The new normal

The pandemic lockdowns transformed millions of people’s lives across the UK. Three years on, what lasting impact have they had for workers and businesses?

On the evening of 23 March 2020, the then Prime Minister Boris Johnson ordered an escalation in the UK’s response to coronavirus, issuing the country’s first lockdown measures. From the following day, strict limitations were placed on what the British public could do and all non-essential shops and businesses in the hospitality sector were ordered to close.

The lockdown restrictions – which were repeated twice more over the following year – brought massive disruptions to both individuals and businesses.  The ramifications for how we spent our money, where we worked and how often we travelled are in many cases, still being felt. 

Three years on, some of these changes have left a lasting impression, while others have vanished without a trace. Were the lockdowns really the start of the new normal or have we returned to our old ways?

Living and working

One of the most significant disruptions for individuals and businesses was the transition to remote working. Prior to the pandemic, only one in eight workers reported working from home, according to Office for National Statistics figures. 

However, remote working figures surged during the first lockdown period, when almost half (49%) of working adults were forced to transform their homes into an office space. Naturally, the numbers of those travelling to work trended in the opposite direction.

While the percentage of commuters has increased since the end of the third lockdown, levels of home working have fluctuated, with no clear upward or downward trend. It seems hybrid working could be here to stay.

The rail industry took a significant hit, as the number of passenger journeys dramatically dropped from 392 million in the fourth financial quarter of 2019-20, to 35 million during the first lockdown.

Despite some growth, the rail sector has struggled to recover since the pandemic restrictions were lifted. The industry has been blighted by industrial action and has been impacted by the shift to hybrid working, which caused commuter numbers to decline. As a consequence, the current number of passenger journeys remains around 80% of the pre-pandemic peak.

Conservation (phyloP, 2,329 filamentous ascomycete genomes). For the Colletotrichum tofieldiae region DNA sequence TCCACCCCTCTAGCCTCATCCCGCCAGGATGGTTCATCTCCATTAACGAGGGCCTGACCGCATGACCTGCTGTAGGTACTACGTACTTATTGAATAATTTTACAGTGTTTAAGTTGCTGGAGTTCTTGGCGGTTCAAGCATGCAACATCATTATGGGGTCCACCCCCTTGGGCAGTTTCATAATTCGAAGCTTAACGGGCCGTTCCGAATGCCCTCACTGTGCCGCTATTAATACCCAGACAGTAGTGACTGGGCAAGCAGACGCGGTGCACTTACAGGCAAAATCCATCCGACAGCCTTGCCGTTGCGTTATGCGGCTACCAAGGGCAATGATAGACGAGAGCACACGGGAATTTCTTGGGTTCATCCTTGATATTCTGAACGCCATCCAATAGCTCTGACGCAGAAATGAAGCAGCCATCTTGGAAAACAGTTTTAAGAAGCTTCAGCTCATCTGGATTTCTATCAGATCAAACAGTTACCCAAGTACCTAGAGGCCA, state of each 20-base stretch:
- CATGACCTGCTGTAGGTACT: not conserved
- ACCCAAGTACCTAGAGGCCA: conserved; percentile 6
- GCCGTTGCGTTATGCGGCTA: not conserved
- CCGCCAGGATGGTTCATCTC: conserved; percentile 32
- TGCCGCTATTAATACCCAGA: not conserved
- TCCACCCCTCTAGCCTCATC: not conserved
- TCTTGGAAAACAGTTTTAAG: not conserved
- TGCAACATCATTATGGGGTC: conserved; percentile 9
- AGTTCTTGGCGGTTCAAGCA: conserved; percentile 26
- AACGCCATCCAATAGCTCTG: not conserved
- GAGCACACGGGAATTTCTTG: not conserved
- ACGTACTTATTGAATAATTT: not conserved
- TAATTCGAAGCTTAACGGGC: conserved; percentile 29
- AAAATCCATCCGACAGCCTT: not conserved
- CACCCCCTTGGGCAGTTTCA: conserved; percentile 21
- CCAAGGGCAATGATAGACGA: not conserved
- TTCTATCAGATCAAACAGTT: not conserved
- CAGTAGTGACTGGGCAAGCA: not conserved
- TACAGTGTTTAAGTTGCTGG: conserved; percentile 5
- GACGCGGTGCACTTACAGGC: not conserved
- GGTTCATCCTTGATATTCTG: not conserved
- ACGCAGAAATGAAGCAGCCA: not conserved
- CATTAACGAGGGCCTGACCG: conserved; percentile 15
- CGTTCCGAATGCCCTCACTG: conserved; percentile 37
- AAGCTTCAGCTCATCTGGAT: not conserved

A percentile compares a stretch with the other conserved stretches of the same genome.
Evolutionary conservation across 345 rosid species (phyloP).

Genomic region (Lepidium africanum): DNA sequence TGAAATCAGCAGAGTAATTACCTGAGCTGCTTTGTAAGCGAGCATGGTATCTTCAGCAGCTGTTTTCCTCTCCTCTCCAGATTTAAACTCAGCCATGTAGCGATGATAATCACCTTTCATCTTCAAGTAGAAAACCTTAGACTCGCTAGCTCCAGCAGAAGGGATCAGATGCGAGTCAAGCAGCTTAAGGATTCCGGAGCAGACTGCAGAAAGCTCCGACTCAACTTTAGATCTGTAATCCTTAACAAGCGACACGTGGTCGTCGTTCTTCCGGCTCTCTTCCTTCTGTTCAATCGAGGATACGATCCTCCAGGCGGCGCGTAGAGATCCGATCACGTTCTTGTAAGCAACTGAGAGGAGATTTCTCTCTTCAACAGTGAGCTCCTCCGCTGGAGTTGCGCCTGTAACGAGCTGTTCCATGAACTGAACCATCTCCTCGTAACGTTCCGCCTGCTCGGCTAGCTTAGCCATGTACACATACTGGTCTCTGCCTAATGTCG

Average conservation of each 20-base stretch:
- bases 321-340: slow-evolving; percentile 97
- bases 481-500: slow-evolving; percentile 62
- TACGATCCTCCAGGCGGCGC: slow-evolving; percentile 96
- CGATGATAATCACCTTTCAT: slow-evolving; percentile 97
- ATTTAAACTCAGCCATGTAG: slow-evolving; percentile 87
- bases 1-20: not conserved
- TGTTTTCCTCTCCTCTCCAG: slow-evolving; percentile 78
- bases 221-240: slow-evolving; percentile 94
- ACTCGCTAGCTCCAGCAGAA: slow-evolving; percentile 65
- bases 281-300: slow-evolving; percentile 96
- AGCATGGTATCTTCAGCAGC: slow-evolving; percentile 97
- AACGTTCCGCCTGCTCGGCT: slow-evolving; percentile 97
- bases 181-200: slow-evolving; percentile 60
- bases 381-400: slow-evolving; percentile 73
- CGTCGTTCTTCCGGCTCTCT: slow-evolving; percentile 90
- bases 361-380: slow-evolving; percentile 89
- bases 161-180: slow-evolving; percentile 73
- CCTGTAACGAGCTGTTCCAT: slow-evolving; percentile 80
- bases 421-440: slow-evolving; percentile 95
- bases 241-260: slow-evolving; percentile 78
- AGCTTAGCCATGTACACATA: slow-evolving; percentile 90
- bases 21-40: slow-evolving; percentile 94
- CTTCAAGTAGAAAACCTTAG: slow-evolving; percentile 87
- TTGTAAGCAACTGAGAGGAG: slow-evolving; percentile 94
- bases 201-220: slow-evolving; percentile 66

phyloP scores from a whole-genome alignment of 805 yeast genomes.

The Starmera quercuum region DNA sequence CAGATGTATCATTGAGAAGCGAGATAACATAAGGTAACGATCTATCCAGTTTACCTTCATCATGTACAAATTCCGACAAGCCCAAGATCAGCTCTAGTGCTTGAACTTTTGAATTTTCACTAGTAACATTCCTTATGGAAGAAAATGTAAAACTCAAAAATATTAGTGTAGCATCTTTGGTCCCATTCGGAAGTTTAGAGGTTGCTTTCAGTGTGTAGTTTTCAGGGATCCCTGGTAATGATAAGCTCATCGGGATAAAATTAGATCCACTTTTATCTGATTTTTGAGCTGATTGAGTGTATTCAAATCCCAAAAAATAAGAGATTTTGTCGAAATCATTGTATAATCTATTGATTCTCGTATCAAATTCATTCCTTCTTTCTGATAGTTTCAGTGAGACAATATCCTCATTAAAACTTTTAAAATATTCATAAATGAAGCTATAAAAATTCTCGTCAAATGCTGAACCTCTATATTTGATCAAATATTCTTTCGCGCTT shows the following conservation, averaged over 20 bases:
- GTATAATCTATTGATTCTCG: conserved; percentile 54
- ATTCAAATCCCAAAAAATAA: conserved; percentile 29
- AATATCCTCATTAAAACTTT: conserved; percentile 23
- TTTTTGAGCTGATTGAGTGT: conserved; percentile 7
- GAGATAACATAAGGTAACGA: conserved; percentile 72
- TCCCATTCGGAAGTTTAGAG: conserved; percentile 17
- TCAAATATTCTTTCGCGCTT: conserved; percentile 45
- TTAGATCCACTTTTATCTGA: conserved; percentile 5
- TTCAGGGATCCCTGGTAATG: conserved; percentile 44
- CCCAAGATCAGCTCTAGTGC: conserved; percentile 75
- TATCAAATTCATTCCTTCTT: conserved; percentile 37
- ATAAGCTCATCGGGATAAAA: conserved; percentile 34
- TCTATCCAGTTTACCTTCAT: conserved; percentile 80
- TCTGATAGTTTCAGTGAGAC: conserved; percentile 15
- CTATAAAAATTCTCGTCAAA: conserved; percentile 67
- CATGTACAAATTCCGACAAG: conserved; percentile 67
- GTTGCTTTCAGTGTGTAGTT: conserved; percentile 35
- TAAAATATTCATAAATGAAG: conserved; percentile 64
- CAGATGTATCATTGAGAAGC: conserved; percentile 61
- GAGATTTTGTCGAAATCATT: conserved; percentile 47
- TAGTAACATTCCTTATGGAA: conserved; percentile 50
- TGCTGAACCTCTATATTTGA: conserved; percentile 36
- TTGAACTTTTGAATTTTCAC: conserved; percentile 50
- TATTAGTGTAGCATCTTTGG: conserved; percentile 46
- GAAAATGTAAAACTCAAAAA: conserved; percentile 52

Contrary to many observer’s predictions, the housing market saw a surge in prices through 2021. The rise of hybrid work led to many city workers seeking out space in the suburbs, while demand in the formerly red-hot London market stayed flat.

It was not to last. From 2022, the market cooled dramatically as interest rates rose and inflation spiralled. However, apartments still appear out of favour: as of last June, flats cost 16% less across England and Wales and 9.4% less in London compared to the previous year.


With all non-essential retail forced to shut its doors, consumers turned to ecommerce to fulfil their shopping needs. The ensuing online retail boom saw internet purchases jump to a peak in between the second and third national lockdowns, when 37.8% of all retail sales were made online.

But as retail reopened, the figures trended back towards the pre-Covid norm. This had disastrous consequences for a number of lockdown’s digital darlings, who have since seen share prices plummet, or in the case of, gone bust.

The ecommerce boom and bust has not been true for all sectors; the grocery industry is still experiencing ecommerce growth. Customers appear to have become accustomed to getting their food orders delivered, since orders grew 3.9 percentage points to reach 11% of total grocery chain sales in the UK in 2020 – the year of the first lockdown measures.

Data analytics firm Ascential expects this trend to continue, predicting that 13.2% of all edible grocery purchases will be made via ecommerce by 2026.

Consumer spending dipped during 2020 by £23 m to a total of £535.7m. However, it remained stronger than many expected and returned back to normal levels just a year later, with many sectors seeing a dramatic rebound in consumption thanks to pent-up demand from people trapped indoors for much of the previous year.

2020 was also notable for the record percentage of disposable income that was diverted away from consumption. The economic impact of Covid was unequally shared: those who could work from home accumulated savings as their cash could not be spent on holidays, restaurants or out-of-home entertainment. 


One industry all-but-decimated by the pandemic was air travel. As countries shut their borders, flight numbers dropped more than 50% during 2020. It led to an estimated $370 billion loss in global revenue. Passengers have been slow to return. Thanks to ongoing restrictions in many nations, including China, there were around 5 million fewer flights in 2022 than pre-pandemic. That was added to by widespread disruption as airports, such as London Heathrow, struggled to cope with returning holidaymakers after laying off thousands of staff during the first lockdown. 

Netflix, Disney+ and other on-demand streaming platforms were some of the pandemic’s biggest winners – at least at first. The number of households subscribed to at least one service surged by 4.5 million in the year following the first lockdown. But consumer interest has since levelled off, with total figures hovering just above 19 million throughout 2022. Netflix is expected to lose 700,000 UK subscribers in the next two years as Brits cut back on non-essential spending.